In June this year, Mahindananda Aluthgamage, the former sports minister of Sri Lanka, had raised concerns about the four changes Sri Lanka had made before the final of the 2011 World Cup. However, after a thorough investigation, the Sri Lankan sports ministry decided to stop the investigation into claims that the final in 2011 was fixed. Kumar Sangakkara, the then captain, had also been questioned following the allegation.

Opening up about the ordeal in Cricbuzz In Conversation, Sangakkara said it was ‘disappointing’ to go through the ordeal, but also added that it could be ‘healthy for the game.’

“It is disappointing and also a bit amusing at times,” said Sangakkara. “And we had that recently when the ex-sports minister did quite a frivolous claim and we had to go in and answer questions.

“Actually, to go through and answer those questions, and making those statements was really really healthy for the game, whether it was me, the selectors, Mahela or anyone else. I think that process is really important for people to understand what respect for the game means. The game of cricket needs people of integrity and people who are not afraid to speak their minds. And also when you have any questions to be answered, you don’t need to hide, you can answer any of those. When it comes to politics, when you have politically and morally corrupt individuals, who are affiliated with the sport even in an official capacity, you understand where all this comes from and you don’t have to be afraid to second guess what their motivations are,” he added.

However, corruption in Sri Lankan cricket has come to the fore in recent times. The likes of Dilhara Lokuhettige and Nuwan Zoysa were suspended for violating the ICC’s anti-corruption code. Even Sanath Jayasuriya, the former Sri Lankan captain, was banned for a couple of years from all cricket-related activities for refusing to co-operate with ICC’s anti-corruption unit. Last year, Sri Lanka’s parliament even passed a bill to criminalise offences related to fixing.

Sangakkara felt that a ‘vulnerable first-class structure’ is one of the key reasons for the spread of corruption. “Well, I think corruption has always been a part and parcel of this game. Unfortunately, It happened in the late 1990’s and early 2000’s. And then it went from match-fixing to spot-fixing.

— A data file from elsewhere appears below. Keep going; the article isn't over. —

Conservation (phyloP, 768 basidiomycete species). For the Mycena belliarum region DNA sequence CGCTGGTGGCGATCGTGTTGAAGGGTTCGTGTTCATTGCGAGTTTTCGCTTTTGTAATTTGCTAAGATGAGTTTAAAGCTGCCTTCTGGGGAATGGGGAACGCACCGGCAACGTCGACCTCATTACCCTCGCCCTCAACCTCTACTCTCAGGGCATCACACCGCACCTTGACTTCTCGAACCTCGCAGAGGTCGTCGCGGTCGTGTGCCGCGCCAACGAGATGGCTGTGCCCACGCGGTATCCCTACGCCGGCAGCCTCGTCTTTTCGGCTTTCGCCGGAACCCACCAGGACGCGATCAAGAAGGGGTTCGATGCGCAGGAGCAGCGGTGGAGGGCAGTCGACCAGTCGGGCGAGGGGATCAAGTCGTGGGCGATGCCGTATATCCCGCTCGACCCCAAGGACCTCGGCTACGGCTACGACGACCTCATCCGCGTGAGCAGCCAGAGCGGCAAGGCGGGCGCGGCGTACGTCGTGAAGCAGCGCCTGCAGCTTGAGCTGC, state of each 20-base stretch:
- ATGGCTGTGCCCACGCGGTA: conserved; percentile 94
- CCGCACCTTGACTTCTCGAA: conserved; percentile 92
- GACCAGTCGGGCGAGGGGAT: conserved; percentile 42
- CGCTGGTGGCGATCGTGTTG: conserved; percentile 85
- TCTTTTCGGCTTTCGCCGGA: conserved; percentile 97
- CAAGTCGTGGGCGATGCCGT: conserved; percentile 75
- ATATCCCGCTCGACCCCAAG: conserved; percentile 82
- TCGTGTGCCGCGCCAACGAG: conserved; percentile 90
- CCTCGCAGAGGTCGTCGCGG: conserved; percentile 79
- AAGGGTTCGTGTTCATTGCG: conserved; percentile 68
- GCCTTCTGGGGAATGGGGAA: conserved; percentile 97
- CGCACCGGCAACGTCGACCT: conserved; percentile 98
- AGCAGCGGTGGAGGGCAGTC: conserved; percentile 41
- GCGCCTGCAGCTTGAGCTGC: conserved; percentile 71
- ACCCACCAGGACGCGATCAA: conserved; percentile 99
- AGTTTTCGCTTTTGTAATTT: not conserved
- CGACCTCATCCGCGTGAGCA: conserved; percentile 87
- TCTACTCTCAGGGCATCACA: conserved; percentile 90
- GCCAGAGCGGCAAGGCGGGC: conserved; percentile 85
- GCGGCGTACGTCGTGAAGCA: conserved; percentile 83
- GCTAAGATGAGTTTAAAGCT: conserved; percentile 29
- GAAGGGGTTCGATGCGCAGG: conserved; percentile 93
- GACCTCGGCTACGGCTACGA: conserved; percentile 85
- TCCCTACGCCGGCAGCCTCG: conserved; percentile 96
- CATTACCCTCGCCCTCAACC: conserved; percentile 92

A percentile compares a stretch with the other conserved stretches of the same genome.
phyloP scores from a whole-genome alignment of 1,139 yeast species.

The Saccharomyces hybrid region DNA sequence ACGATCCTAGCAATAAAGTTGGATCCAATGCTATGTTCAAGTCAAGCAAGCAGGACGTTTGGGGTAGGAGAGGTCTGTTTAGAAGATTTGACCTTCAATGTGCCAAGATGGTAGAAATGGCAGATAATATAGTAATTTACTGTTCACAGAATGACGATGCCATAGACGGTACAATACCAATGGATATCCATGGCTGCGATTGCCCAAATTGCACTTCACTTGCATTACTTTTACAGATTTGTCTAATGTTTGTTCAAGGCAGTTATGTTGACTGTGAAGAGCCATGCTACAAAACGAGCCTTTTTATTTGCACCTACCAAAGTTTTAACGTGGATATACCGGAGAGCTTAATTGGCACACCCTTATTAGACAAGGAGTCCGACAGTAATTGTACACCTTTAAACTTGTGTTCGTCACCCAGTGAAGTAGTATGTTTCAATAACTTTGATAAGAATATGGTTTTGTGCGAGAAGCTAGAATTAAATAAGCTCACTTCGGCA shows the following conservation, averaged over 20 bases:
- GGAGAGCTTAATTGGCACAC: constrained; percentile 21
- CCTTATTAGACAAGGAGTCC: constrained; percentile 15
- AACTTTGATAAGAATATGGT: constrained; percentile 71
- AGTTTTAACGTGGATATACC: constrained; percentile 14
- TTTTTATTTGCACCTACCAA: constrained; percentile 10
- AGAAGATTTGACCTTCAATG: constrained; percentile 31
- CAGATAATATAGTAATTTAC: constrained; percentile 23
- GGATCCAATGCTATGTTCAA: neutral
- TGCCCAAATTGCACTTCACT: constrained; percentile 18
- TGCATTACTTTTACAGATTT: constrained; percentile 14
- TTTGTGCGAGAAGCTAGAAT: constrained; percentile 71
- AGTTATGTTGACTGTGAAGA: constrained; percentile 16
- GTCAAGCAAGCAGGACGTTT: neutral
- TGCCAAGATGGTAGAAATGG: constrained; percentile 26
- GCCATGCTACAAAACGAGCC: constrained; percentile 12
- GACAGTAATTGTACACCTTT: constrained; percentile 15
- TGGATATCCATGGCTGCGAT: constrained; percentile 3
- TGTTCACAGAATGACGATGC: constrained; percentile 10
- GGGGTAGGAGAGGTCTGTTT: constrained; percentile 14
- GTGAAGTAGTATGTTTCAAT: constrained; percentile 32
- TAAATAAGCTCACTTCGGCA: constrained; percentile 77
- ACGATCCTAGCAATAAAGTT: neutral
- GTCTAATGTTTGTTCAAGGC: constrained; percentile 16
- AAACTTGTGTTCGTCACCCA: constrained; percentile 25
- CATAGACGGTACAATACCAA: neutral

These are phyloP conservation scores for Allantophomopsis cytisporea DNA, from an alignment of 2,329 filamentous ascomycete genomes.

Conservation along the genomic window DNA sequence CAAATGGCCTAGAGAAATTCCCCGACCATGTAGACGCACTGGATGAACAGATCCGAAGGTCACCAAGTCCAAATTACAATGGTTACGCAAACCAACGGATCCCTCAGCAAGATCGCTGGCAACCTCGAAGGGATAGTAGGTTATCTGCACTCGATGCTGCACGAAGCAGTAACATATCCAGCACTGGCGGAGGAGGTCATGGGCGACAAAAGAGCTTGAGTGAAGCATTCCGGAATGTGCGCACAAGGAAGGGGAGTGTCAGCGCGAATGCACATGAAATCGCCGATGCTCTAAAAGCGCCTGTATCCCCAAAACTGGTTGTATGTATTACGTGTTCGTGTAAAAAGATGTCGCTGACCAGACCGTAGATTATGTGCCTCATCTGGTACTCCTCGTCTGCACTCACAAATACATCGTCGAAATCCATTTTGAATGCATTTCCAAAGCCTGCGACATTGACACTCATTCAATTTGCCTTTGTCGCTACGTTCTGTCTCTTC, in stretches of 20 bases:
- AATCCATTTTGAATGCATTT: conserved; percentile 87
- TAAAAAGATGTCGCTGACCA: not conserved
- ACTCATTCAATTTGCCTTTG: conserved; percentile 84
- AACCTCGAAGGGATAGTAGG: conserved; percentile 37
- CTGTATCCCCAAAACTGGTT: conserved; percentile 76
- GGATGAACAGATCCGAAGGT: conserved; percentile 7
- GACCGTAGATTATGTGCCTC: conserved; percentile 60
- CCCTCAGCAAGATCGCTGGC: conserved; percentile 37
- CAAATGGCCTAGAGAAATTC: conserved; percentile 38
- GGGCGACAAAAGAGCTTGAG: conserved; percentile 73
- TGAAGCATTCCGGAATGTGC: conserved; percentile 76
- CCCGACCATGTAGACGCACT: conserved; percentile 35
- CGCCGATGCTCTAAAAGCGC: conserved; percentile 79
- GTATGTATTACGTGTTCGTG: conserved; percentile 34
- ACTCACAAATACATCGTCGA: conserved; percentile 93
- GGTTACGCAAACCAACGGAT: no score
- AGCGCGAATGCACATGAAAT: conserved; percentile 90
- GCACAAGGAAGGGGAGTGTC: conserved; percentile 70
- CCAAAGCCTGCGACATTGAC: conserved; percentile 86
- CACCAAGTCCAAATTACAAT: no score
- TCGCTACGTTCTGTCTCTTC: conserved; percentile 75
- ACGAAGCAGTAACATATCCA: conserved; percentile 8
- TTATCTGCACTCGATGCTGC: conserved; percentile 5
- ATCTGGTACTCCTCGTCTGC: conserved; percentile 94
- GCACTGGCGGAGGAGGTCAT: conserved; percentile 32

“And then when you’re devoid of old cricketing stalwarts, people who can really impart experiences, knowledge, the self-respect for the game, its roots, culture, its traditions to a young side, then that side becomes vulnerable. And over the years, you take the dressing room of the Sri Lankan side, we don’t have the old greats imparting their wisdom to young cricketers now… to make cricketers understand what their responsibilities are.

“Now if you really go to the clubs, most experienced players are all leaving for Australia and England, because playing for a club isn’t a professional exercise anymore. So if you want to earn a living, you go abroad. All these young players coming to these clubs’ dressing rooms are devoid of experience. When you have a vulnerable first-class structure, it is open season for any of these corruptors to come in and try their hooks into through the cricketers,” said Sangakkara.

Sangakkara’s misgivings about the First Class structure in Sri Lanka extended beyond the realms of potential corruption to the lack of a proper feeder system.

“We are not being able to provide young, talented cricketers the structure and guidance to become greats. I think that has been a failure of the Sri Lankan system for a long period of time,” he said.

“We have always been left behind… without really looking at the first-class system. Other countries have refined their structures. In Sri Lanka, we always have a saying that in the first two years of international cricket, you’re teaching them how to play first-class cricket. I think it holds true now even more than what it was in the past. And unless we fix our First-Class cricket, refine and provide these players with the best possible nurturing grass-root structure to become greats… we are failing those cricketers. And it is very unfair to point fingers at young cricketers of today. And not point fingers at the system that is failing them.”